Right on Race to the top!!! In my opinion, both the Bridges article AND the article on mLive.com more or less, portray those of us who graduated from Albion, live in Albion, and / or send our children to Albion, as Third World citizens, unable to attain quality education or have a quality life. Albion pride forever!!!

  19. albiongradandproud

    Obviously Anonymous is too afraid to post their name in fear of being recognized. Closet elitist, racist, however you want to call it….. The comments made make me sick to my stomach. Insulting the intelligence of a young girl and where she got her education… classic move from one who obviously has never taken the time to get to know anyone from Albion or spent much time here. Attitudes like these are all that is wrong with our world.

    1. anonymous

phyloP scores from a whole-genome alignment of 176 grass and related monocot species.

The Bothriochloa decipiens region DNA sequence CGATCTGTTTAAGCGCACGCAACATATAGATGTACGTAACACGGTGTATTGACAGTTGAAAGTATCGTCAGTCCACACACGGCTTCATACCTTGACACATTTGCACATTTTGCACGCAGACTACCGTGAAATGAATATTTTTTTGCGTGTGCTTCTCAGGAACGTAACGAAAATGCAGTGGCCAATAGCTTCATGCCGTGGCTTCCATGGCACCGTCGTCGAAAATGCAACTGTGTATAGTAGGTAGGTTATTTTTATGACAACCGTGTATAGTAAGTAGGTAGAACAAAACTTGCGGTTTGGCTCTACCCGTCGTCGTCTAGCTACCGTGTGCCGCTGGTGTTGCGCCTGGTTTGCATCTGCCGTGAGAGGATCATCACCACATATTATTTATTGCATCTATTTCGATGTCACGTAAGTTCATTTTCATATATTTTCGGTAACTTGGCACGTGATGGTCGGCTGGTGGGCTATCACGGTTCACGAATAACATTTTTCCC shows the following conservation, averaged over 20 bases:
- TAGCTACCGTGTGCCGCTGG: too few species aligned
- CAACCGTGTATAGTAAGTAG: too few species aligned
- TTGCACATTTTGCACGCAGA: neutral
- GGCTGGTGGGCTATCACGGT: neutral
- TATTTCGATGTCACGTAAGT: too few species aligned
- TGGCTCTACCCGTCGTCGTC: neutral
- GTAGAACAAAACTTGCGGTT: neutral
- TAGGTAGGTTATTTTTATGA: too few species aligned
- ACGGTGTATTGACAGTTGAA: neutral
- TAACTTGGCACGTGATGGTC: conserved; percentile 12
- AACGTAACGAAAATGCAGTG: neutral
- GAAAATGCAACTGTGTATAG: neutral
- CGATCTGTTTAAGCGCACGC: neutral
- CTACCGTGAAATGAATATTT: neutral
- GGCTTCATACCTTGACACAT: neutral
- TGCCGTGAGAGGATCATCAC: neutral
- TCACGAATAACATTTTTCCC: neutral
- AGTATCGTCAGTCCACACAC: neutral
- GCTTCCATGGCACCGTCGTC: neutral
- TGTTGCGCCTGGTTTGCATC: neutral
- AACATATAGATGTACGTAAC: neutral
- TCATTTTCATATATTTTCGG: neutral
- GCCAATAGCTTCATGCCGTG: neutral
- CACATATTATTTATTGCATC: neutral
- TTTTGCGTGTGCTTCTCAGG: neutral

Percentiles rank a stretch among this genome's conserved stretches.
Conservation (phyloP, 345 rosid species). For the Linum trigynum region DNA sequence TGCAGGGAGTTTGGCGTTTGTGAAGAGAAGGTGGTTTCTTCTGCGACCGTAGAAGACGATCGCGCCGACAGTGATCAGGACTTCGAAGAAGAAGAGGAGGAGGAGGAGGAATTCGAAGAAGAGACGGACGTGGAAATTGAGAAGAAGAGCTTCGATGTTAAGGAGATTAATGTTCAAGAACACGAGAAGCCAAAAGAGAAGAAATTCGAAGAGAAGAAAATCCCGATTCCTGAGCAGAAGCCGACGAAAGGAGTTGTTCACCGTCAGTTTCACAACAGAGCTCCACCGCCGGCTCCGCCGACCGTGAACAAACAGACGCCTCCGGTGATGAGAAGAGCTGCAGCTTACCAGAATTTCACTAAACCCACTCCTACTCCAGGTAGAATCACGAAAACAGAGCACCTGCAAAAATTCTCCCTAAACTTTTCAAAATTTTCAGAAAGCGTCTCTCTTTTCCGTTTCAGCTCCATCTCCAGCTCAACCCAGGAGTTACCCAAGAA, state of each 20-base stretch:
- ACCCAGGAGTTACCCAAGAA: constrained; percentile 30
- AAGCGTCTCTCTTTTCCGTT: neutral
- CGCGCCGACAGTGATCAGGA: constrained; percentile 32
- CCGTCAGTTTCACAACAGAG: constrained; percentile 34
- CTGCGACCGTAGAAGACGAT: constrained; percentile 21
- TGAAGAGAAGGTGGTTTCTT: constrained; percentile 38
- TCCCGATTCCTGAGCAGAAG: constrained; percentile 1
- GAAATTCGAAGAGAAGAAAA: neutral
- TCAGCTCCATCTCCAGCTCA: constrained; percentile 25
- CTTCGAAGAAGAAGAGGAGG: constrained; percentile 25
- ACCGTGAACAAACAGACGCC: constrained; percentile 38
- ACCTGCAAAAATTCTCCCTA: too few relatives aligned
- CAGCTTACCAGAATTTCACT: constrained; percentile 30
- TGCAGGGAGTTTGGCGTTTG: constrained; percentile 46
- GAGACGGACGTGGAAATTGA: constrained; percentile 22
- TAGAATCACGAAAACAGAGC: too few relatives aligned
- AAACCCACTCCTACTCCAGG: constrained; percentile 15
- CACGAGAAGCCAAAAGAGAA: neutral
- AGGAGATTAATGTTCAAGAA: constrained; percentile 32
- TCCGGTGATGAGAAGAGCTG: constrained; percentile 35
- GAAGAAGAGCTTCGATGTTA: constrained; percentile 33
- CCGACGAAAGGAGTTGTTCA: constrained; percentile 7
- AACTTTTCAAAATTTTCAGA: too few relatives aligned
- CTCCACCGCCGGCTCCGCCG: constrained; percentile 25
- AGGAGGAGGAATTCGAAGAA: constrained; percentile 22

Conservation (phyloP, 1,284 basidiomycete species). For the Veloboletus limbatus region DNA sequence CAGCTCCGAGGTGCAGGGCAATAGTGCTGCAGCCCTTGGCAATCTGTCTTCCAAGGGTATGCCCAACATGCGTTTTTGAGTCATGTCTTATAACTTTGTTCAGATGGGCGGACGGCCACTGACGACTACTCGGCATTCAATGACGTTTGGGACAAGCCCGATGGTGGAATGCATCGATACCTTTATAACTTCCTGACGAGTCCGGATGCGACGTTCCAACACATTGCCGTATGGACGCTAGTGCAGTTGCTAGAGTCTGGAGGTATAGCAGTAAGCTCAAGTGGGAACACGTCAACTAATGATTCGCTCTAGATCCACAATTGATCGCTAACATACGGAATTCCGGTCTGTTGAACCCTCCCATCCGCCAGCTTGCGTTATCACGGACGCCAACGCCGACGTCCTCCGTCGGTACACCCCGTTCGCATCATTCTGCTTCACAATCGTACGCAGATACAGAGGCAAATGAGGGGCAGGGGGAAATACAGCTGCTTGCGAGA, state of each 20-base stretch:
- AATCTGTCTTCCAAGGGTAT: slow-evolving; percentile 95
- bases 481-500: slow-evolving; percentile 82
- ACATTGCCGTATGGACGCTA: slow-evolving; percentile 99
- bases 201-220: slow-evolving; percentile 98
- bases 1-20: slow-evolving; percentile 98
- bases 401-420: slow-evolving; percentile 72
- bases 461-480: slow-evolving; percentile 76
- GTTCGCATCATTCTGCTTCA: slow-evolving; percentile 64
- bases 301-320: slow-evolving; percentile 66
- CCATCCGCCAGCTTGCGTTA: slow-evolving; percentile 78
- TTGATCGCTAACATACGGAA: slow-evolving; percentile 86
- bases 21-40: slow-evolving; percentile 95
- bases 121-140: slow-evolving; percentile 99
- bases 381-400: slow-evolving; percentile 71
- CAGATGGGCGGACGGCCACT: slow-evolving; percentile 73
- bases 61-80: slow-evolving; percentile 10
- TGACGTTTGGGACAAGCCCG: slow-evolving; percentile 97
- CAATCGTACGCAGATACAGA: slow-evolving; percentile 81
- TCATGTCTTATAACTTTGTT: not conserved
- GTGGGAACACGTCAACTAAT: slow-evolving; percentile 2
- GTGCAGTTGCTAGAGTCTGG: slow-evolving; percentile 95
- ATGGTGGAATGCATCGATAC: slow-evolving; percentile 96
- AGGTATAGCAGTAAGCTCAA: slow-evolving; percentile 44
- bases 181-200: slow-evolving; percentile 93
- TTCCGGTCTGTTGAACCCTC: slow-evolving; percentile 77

AlbionGradAndProud: Please re-read my comments: 1. “I realize that it sounds terribly harsh, but her lack of understanding can (and will) be interpreted by some as evidence of an Albion education.” 2. “In short, her comments are a poorly reasoned response and do not provide the positive portrayal of an Albion eduction which she intends to show.” I’ve already agreed that the first comment need not have been written. I still believe that it’s accurate. I know nothing of the writer other than what is presented in her article and her article is poorly reasoned and does not provide a positive portrayal of an Albion education. She stuck her neck out and, in my opinion, failed. That is my opinion, which I’m entitled to just as much as you are entitled to yours. That we’re discussing Albion is largely irrelevant. The author could be defending any school on the planet. Remove Albion and fill in the blank with anything you like. Her emotional defense to a perceived slight of her alma mater still fails. Again, my opinion. As for not posting my name, if you’ve previously experienced harassment, repeated unsolicited telephone calls at all hours, and threats to you and your family because you were identified on a thread such as this by a zealot who believes that continued harassment is the appropriate response for a difference of opinion, then I believe you’d understand why “anonymous” is used. It says much more about you than me that you’ve labeled me a closet elitist and a racist because I don’t provide my name. You haven’t provided your name, either. By your logic you’ve labeled yourself a closet elitist and a racist, too.